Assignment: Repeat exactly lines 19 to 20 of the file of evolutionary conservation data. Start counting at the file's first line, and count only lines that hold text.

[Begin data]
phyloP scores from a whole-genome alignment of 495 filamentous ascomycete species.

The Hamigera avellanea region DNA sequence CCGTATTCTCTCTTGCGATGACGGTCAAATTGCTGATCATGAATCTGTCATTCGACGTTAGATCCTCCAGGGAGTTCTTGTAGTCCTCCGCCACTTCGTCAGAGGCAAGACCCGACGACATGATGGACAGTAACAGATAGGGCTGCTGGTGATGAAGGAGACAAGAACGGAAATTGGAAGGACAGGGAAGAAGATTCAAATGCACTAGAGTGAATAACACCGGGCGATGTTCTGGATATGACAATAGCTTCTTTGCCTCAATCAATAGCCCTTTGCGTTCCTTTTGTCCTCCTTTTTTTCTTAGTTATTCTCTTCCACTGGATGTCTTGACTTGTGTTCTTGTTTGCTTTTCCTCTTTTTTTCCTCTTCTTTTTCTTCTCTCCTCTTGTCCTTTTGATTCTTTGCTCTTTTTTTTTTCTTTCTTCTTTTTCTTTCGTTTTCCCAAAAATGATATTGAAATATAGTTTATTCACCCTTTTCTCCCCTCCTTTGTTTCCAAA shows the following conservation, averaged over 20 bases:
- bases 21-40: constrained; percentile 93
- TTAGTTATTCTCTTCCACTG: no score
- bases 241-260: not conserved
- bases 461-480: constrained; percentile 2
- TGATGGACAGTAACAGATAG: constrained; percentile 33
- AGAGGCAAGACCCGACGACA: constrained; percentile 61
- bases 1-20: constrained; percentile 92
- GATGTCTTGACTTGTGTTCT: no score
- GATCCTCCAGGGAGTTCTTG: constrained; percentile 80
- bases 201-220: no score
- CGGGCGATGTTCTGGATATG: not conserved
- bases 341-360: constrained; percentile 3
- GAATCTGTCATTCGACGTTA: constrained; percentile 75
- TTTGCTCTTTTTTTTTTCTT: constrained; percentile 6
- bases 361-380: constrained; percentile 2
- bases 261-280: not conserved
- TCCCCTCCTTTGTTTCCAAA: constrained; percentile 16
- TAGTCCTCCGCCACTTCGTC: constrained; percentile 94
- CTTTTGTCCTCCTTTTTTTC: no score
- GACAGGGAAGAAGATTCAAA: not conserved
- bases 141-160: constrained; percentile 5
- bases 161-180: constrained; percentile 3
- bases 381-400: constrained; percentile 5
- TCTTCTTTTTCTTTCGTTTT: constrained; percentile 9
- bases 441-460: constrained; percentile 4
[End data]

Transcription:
- TCCCCTCCTTTGTTTCCAAA: constrained; percentile 16
- TAGTCCTCCGCCACTTCGTC: constrained; percentile 94